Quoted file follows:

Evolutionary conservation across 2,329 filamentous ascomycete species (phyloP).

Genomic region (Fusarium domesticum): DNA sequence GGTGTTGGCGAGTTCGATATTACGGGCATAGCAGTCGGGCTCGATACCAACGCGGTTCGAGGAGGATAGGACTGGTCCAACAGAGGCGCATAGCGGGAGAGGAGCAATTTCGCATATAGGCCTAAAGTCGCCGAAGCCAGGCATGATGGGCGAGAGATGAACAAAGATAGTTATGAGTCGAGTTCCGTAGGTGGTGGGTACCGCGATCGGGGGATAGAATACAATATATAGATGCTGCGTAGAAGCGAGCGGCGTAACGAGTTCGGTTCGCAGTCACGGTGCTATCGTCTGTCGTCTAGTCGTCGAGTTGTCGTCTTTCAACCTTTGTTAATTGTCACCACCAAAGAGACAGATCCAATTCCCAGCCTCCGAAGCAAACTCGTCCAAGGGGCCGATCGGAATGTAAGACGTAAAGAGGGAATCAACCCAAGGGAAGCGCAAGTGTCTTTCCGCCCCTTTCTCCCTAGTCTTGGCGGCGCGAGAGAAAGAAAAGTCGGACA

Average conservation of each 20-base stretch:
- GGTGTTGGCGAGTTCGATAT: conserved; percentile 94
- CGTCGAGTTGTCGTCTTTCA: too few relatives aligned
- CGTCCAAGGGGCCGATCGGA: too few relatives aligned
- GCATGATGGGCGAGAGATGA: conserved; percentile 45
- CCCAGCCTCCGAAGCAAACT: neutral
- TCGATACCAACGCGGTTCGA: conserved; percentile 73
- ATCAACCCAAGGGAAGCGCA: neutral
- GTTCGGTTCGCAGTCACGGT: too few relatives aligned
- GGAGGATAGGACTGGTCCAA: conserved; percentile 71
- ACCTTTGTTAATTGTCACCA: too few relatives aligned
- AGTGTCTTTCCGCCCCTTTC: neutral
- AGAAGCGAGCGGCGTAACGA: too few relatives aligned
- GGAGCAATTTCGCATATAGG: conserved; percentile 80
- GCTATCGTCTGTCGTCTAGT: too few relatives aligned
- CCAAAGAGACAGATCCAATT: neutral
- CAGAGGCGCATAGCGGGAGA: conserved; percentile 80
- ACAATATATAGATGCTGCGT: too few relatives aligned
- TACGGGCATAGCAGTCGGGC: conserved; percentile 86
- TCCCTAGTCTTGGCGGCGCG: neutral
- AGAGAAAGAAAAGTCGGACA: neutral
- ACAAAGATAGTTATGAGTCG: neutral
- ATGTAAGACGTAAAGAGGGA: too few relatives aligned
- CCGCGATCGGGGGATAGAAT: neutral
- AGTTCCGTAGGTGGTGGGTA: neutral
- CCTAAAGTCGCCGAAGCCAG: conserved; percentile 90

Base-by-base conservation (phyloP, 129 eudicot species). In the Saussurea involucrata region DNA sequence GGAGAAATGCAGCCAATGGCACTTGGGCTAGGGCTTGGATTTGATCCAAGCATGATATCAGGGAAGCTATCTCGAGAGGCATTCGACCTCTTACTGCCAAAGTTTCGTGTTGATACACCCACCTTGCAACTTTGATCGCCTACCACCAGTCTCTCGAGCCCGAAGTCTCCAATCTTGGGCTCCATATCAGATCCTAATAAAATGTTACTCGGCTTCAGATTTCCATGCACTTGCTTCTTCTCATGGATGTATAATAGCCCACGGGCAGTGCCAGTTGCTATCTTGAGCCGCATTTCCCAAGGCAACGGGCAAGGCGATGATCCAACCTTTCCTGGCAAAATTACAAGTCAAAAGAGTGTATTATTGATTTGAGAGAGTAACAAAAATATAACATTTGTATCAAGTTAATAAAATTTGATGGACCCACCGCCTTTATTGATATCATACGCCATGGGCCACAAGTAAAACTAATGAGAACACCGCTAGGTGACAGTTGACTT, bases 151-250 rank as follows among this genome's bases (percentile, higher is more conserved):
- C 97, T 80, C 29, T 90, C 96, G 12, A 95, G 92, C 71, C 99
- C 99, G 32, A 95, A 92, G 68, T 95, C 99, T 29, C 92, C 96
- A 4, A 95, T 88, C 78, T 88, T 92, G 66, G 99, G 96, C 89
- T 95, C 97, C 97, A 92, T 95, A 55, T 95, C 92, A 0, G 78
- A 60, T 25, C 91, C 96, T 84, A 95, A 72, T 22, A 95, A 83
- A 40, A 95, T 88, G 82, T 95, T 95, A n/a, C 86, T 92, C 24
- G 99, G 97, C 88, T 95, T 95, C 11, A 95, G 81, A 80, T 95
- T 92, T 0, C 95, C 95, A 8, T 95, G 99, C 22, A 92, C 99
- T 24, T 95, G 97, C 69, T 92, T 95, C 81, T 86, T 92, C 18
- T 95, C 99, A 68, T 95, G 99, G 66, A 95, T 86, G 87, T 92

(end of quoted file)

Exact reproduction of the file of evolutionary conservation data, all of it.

Evolutionary conservation across 2,329 filamentous ascomycete species (phyloP).

Genomic region (Fusarium domesticum): DNA sequence GGTGTTGGCGAGTTCGATATTACGGGCATAGCAGTCGGGCTCGATACCAACGCGGTTCGAGGAGGATAGGACTGGTCCAACAGAGGCGCATAGCGGGAGAGGAGCAATTTCGCATATAGGCCTAAAGTCGCCGAAGCCAGGCATGATGGGCGAGAGATGAACAAAGATAGTTATGAGTCGAGTTCCGTAGGTGGTGGGTACCGCGATCGGGGGATAGAATACAATATATAGATGCTGCGTAGAAGCGAGCGGCGTAACGAGTTCGGTTCGCAGTCACGGTGCTATCGTCTGTCGTCTAGTCGTCGAGTTGTCGTCTTTCAACCTTTGTTAATTGTCACCACCAAAGAGACAGATCCAATTCCCAGCCTCCGAAGCAAACTCGTCCAAGGGGCCGATCGGAATGTAAGACGTAAAGAGGGAATCAACCCAAGGGAAGCGCAAGTGTCTTTCCGCCCCTTTCTCCCTAGTCTTGGCGGCGCGAGAGAAAGAAAAGTCGGACA

Average conservation of each 20-base stretch:
- GGTGTTGGCGAGTTCGATAT: conserved; percentile 94
- CGTCGAGTTGTCGTCTTTCA: too few relatives aligned
- CGTCCAAGGGGCCGATCGGA: too few relatives aligned
- GCATGATGGGCGAGAGATGA: conserved; percentile 45
- CCCAGCCTCCGAAGCAAACT: neutral
- TCGATACCAACGCGGTTCGA: conserved; percentile 73
- ATCAACCCAAGGGAAGCGCA: neutral
- GTTCGGTTCGCAGTCACGGT: too few relatives aligned
- GGAGGATAGGACTGGTCCAA: conserved; percentile 71
- ACCTTTGTTAATTGTCACCA: too few relatives aligned
- AGTGTCTTTCCGCCCCTTTC: neutral
- AGAAGCGAGCGGCGTAACGA: too few relatives aligned
- GGAGCAATTTCGCATATAGG: conserved; percentile 80
- GCTATCGTCTGTCGTCTAGT: too few relatives aligned
- CCAAAGAGACAGATCCAATT: neutral
- CAGAGGCGCATAGCGGGAGA: conserved; percentile 80
- ACAATATATAGATGCTGCGT: too few relatives aligned
- TACGGGCATAGCAGTCGGGC: conserved; percentile 86
- TCCCTAGTCTTGGCGGCGCG: neutral
- AGAGAAAGAAAAGTCGGACA: neutral
- ACAAAGATAGTTATGAGTCG: neutral
- ATGTAAGACGTAAAGAGGGA: too few relatives aligned
- CCGCGATCGGGGGATAGAAT: neutral
- AGTTCCGTAGGTGGTGGGTA: neutral
- CCTAAAGTCGCCGAAGCCAG: conserved; percentile 90

Base-by-base conservation (phyloP, 129 eudicot species). In the Saussurea involucrata region DNA sequence GGAGAAATGCAGCCAATGGCACTTGGGCTAGGGCTTGGATTTGATCCAAGCATGATATCAGGGAAGCTATCTCGAGAGGCATTCGACCTCTTACTGCCAAAGTTTCGTGTTGATACACCCACCTTGCAACTTTGATCGCCTACCACCAGTCTCTCGAGCCCGAAGTCTCCAATCTTGGGCTCCATATCAGATCCTAATAAAATGTTACTCGGCTTCAGATTTCCATGCACTTGCTTCTTCTCATGGATGTATAATAGCCCACGGGCAGTGCCAGTTGCTATCTTGAGCCGCATTTCCCAAGGCAACGGGCAAGGCGATGATCCAACCTTTCCTGGCAAAATTACAAGTCAAAAGAGTGTATTATTGATTTGAGAGAGTAACAAAAATATAACATTTGTATCAAGTTAATAAAATTTGATGGACCCACCGCCTTTATTGATATCATACGCCATGGGCCACAAGTAAAACTAATGAGAACACCGCTAGGTGACAGTTGACTT, bases 151-250 rank as follows among this genome's bases (percentile, higher is more conserved):
- C 97, T 80, C 29, T 90, C 96, G 12, A 95, G 92, C 71, C 99
- C 99, G 32, A 95, A 92, G 68, T 95, C 99, T 29, C 92, C 96
- A 4, A 95, T 88, C 78, T 88, T 92, G 66, G 99, G 96, C 89
- T 95, C 97, C 97, A 92, T 95, A 55, T 95, C 92, A 0, G 78
- A 60, T 25, C 91, C 96, T 84, A 95, A 72, T 22, A 95, A 83
- A 40, A 95, T 88, G 82, T 95, T 95, A n/a, C 86, T 92, C 24
- G 99, G 97, C 88, T 95, T 95, C 11, A 95, G 81, A 80, T 95
- T 92, T 0, C 95, C 95, A 8, T 95, G 99, C 22, A 92, C 99
- T 24, T 95, G 97, C 69, T 92, T 95, C 81, T 86, T 92, C 18
- T 95, C 99, A 68, T 95, G 99, G 66, A 95, T 86, G 87, T 92